Monday, December 15, 2008

Don't Blame Biology for Sleepy Students

Today's has an article called "Falling Asleep in Class? Blame Biology." I've got some "thoughts" about this.

1. This semester my "Philosophy of Religion" class is at the horrifically early hour of 9 AM. Some students arrive in class looking like they've just landed from a 24-hour flight from Bangkok. They are very, very tired. I'm not surprised. One of the reasons we chose to home-school our second son was because in the public school he was listening to a boring history or science lecture at 8 AM. Our home-schooling classes started later than that.

2. What's the deal about teens falling asleep in early classes? The argument runs this way:

a. Teens are not getting enough sleep.
b. This is due to the decisions of educators and the human biological need for sleep.
c. Therefore, teens are not to blame for their sleepiness.

The scientific explanation is this: "Sleepy teenagers may not be able to help it, researchers say. Blame it on the early school start time and their circadian rhythms: the mental and physical changes that occur in a day."

With this in mind I now digress into some philosophy.

3. The article's title, if taken seriously (let's do it for fun), implies students are not responsible for falling asleep in early classes. Biology makes them do it. Which means... they're not responsible?

4. I think the correct answer is: no and yes. "No" to their being responsible when it comes to their circadian rhythms. "No" to their being responsible if educators don't take these rhythms into account in scheduling. "Yes" to their being responsible if they choose to stay up all night and arrive at class with no sleep whatsoever.

5. If students don't have a choice at all then it seems that "they are not responsible." How could that be true? It could be true if all human behavior can be reduced to biological constraints. If all "choices" are ultimately explicable in terms of biology then free will is, at most, an epiphenomenon with no causal efficacy. Today's neuro-reductionists seem committed to such a position. At most, "making a choice" is like the rainbow that appears over Niagara Falls. It's beautiful, but in no way affects the physical falls. Neuro-reductionism claims there are no non-physical realities. All that is, is material. Things such as morality and making choices are sheer biological phenomena. If that's true then we are to blame biology for all human activity, including the choices educators make. Here's where things get very strange.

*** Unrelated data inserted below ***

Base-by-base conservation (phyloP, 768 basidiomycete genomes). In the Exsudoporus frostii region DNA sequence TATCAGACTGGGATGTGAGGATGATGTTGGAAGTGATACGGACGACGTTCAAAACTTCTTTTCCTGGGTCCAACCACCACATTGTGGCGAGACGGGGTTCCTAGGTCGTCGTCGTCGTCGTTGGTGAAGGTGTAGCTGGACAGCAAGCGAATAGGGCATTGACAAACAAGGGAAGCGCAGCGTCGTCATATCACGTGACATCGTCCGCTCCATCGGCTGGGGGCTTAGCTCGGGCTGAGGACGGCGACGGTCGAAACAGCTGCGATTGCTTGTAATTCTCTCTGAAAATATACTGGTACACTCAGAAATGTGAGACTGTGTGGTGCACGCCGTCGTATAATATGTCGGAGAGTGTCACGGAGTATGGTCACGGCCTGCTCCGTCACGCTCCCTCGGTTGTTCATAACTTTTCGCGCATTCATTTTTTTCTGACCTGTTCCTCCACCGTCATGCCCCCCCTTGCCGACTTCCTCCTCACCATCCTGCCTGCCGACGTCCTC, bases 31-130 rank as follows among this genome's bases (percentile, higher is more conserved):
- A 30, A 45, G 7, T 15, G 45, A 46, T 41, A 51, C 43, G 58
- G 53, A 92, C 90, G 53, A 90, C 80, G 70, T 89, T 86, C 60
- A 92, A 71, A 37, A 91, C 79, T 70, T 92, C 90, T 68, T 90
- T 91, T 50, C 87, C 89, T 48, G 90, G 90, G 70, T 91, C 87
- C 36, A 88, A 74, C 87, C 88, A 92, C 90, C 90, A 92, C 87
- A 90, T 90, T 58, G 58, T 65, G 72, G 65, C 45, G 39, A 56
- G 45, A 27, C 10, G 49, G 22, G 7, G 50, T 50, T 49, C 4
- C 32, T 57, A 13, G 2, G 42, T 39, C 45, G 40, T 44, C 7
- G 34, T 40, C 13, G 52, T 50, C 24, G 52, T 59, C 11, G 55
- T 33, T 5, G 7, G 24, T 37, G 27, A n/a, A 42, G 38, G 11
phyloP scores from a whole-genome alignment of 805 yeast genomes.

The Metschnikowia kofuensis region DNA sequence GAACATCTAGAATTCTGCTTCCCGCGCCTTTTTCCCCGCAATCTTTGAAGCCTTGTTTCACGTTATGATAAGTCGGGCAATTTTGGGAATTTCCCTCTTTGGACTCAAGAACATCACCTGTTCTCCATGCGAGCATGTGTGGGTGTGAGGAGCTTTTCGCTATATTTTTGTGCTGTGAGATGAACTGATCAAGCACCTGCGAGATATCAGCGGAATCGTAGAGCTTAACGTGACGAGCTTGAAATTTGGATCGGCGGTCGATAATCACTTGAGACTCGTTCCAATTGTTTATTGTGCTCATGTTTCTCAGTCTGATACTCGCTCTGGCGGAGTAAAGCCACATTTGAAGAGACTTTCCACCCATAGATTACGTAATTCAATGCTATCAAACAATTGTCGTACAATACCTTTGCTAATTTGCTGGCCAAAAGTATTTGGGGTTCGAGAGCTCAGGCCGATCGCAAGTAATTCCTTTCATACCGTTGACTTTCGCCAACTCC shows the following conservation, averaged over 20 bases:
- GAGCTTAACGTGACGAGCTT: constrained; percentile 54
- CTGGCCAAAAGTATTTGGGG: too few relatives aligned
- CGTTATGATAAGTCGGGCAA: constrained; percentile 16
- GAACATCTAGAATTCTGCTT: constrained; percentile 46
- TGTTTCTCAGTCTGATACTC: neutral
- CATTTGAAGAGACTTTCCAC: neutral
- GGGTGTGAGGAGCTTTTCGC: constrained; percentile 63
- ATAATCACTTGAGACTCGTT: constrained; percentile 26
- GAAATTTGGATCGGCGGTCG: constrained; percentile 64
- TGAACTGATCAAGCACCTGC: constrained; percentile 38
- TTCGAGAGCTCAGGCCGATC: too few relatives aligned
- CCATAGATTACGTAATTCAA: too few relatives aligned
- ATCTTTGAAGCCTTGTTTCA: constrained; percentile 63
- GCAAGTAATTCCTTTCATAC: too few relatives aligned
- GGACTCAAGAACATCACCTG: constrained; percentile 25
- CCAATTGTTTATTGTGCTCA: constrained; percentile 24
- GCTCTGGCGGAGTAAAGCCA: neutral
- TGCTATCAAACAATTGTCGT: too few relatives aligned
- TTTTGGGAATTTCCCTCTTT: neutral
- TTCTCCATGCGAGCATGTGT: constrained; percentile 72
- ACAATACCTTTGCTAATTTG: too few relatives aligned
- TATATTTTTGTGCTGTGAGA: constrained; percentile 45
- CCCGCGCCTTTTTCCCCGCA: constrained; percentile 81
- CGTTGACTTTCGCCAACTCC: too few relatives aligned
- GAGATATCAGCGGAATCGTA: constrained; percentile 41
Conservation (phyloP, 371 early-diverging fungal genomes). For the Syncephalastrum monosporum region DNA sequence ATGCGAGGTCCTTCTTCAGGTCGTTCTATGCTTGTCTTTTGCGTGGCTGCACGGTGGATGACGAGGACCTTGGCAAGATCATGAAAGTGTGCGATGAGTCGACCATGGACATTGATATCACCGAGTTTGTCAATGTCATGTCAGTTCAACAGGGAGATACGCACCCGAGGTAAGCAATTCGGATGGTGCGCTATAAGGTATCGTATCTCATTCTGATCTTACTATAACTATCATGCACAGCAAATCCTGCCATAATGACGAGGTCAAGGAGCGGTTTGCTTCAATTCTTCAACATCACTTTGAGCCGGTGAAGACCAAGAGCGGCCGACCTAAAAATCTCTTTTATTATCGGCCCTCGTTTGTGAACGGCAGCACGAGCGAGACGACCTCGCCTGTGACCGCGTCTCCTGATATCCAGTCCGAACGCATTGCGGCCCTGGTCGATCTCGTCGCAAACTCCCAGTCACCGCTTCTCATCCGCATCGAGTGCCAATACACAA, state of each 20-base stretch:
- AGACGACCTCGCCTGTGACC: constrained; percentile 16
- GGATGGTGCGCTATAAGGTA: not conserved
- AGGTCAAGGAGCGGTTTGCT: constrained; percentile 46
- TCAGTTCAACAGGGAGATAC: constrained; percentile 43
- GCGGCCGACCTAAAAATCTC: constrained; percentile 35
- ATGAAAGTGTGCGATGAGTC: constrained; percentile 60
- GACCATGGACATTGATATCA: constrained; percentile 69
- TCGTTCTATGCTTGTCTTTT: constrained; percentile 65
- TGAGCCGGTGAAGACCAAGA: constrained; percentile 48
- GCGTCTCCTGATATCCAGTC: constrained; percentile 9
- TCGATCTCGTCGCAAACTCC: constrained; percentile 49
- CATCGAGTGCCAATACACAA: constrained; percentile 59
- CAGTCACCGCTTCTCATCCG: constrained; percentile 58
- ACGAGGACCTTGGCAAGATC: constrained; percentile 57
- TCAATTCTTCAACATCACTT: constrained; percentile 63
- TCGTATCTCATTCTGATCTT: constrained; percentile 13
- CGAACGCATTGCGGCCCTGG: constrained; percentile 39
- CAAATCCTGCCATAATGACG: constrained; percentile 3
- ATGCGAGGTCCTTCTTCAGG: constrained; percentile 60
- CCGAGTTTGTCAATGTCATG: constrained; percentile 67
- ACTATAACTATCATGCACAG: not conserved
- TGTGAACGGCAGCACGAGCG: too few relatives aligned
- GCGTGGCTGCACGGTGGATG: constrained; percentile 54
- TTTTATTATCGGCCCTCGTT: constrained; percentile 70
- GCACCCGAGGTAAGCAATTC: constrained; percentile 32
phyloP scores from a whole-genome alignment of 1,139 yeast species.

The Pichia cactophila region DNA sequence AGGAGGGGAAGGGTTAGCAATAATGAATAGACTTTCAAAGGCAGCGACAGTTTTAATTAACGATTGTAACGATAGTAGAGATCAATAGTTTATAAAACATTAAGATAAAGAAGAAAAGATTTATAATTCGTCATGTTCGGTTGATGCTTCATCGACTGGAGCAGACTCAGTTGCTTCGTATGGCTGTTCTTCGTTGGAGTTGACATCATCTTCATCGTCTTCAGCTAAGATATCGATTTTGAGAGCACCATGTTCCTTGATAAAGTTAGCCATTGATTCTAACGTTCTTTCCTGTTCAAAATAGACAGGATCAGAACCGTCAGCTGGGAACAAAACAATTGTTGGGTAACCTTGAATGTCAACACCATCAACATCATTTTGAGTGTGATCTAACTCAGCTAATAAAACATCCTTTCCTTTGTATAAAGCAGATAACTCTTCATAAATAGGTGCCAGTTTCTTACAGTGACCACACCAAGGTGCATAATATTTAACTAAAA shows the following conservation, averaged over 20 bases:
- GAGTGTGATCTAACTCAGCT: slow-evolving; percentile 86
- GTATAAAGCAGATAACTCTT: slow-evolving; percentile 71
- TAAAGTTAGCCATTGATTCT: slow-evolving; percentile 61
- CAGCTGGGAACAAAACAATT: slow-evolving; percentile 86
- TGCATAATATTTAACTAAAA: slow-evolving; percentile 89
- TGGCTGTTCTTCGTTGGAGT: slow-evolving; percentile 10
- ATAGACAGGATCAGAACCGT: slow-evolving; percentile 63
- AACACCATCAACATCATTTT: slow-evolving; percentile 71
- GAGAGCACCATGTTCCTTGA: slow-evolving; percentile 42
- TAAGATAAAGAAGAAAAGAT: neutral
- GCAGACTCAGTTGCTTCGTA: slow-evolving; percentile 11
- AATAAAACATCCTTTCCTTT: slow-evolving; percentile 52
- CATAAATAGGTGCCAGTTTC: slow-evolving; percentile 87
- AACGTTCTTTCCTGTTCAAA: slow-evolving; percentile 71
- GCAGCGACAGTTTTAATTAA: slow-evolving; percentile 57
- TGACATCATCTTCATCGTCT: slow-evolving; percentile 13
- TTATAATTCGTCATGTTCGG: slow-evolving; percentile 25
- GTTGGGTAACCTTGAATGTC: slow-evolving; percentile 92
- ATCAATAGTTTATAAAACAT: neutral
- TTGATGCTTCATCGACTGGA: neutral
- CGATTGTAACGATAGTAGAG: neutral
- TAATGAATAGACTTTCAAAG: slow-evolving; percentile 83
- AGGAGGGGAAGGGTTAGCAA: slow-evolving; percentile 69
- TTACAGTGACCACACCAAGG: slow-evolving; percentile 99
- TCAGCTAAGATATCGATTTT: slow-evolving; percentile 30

6. If that is true, then you and I, as we read about teen sleepiness, cannot "blame" biology or "feel compassion" towards sleepy students, since "blaming" and "feeling compassion" with a subjective recognition that "I am now feeling compassion" are examples of first-person subjective consciousness (qualia). Which brings us to "the hard problem of consciousness." Neuro-reductionists acknowledge it, and "trust" that it will one day be explicable. As for me and my brain, I'm with those who say it is, in principle, unsolvable. If it is to be ever solved it will require a paradigm shift to something we-know-not-what that will allow us to meaningfully "recognize" the solution and at the same time ascribe both the recognition and the solution and the ascribing ad infinitum to "biology." To me it will be something like proving I exist without assuming "I" exist to give such a proof.

7. I prefer to think that one can't really blame biology for sleepy students but rather blame either the choices students make or the choices educators make about when to hold classes or both. "Blaming" requires a personal agent who is the "blamee." A theory of why students are sleepy requires a theorizer.